Over the summer I was coming out of Oxford Street Tube station in London when something stopped me in my tracks. Women’s bodies. All different colours and ethnicities, all shapes. They had thighs and breasts and stomachs, and flesh. Soft, everyday flesh. The posters were enormous, twice the size of me. It was a celebration of women’s bodies like I had never seen in mainstream advertising. The woman behind this was Rihanna, the pop star-cum-lingerie designer, whose Savage x Fenty range has radicalised the industry. Her show at New York Fashion Week was a parade of diversity. It could not have been further removed from the sheen and pomp of Victoria’s Secret’s. The message was one of individuality and emancipation: “Women should be wearing lingerie for their damn selves,” she has said.
To be fair to Victoria’s Secret, its claim that the shows have been “culturally diverse for a long time” is accurate. The show has featured models of colour since its inception, and Blackwell says the company has been asking for more of them in recent years – “particularly Asian girls, girls you don’t often see on the runway”. One model he has worked with, Aiden Curtiss, has walked for Victoria’s Secret and “does it in a really healthy and happy way”, he says. “She loves being a black woman who is able to represent on that runway.” However, it has also been accused of cultural appropriation, in particular for using Native American headdresses on the runway.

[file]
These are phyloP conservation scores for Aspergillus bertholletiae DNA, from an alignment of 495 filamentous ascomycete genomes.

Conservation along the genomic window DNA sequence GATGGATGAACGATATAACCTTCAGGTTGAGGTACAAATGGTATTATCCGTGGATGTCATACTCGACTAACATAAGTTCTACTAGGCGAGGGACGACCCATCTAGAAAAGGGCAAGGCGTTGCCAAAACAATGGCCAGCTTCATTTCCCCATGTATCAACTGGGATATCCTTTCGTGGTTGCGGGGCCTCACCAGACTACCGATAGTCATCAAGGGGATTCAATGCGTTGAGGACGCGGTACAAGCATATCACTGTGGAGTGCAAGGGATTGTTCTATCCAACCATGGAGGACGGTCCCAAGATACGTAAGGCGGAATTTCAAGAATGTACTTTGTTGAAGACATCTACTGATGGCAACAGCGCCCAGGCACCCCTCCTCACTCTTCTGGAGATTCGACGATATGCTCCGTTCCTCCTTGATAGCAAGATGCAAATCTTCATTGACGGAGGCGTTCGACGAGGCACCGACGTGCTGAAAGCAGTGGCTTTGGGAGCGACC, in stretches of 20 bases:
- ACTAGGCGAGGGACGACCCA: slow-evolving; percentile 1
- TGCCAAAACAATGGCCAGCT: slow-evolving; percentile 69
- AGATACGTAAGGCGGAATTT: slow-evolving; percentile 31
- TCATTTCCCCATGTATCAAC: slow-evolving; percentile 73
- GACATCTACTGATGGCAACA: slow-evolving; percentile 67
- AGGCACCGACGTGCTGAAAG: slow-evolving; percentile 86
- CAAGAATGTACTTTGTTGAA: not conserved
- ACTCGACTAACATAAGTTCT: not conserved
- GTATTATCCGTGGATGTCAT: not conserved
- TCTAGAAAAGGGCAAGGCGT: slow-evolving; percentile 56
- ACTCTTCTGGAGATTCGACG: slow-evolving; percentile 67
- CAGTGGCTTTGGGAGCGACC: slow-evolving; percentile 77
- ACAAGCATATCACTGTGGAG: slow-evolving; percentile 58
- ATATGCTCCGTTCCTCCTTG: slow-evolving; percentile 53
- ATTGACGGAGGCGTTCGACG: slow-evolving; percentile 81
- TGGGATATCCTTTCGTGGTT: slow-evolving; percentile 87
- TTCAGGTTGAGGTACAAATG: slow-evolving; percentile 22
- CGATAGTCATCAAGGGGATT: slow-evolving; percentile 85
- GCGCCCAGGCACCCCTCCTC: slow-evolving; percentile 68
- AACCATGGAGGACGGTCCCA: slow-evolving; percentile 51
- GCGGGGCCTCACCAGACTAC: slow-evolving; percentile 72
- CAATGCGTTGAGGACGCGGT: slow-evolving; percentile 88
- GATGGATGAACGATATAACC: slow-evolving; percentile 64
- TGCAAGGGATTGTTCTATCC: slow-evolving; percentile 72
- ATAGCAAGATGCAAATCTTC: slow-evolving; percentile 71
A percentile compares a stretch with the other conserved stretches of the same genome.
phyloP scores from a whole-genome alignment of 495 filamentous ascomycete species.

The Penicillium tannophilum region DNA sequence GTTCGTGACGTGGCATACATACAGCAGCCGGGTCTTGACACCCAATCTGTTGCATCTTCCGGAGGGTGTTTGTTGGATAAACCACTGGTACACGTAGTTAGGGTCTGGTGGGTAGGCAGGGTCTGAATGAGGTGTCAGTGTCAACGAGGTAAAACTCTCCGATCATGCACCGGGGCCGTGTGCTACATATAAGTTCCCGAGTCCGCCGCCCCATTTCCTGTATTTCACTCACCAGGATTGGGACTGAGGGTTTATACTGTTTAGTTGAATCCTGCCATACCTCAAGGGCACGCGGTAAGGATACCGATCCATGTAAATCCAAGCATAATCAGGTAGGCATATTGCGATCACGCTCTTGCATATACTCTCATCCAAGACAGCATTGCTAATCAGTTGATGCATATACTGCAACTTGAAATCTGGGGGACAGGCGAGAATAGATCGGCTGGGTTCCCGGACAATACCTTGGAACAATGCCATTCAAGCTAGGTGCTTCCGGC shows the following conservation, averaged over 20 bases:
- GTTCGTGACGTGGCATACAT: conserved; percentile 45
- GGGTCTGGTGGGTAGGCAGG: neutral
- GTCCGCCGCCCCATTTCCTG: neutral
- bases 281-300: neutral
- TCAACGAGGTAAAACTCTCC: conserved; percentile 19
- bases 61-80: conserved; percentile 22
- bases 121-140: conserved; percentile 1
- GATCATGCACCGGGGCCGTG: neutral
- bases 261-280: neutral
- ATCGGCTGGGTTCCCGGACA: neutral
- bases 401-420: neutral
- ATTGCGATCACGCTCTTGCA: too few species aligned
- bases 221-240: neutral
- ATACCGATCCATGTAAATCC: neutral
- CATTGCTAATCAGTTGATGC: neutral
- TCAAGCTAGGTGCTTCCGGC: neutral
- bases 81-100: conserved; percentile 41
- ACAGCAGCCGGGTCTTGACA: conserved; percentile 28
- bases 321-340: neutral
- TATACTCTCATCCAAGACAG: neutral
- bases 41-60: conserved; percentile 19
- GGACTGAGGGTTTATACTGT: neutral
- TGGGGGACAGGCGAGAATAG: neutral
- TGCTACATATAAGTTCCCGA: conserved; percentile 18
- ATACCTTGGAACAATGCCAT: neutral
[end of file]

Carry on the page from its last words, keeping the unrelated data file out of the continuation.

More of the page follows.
All the same, the brand is falling out of sync with the young women whose spending power it relies on. Its beloved plunge bras have been mocked for not even fitting the models who wear them. Rivals such as Savage x Fenty and American Eagles’ Aerie brand (which prides itself on avoiding airbrushing and using diverse models) are gaining more market share as women and girls look for comfort, positive reinforcement and bras that are actually comfortable. Third Love even took out a full-page advert in the New York Times this week to denounce Razek’s comments, describing itself as the “antithesis” to Victoria’s Secret.
Some models are starting to distance themselves from the show. “Feeling so much better about not doing BS… sorry, I mean VS, now that Rihanna isn’t doing it also,” Jourdan Dunn tweeted (and then deleted) after the pop star pulled out of performing in 2016.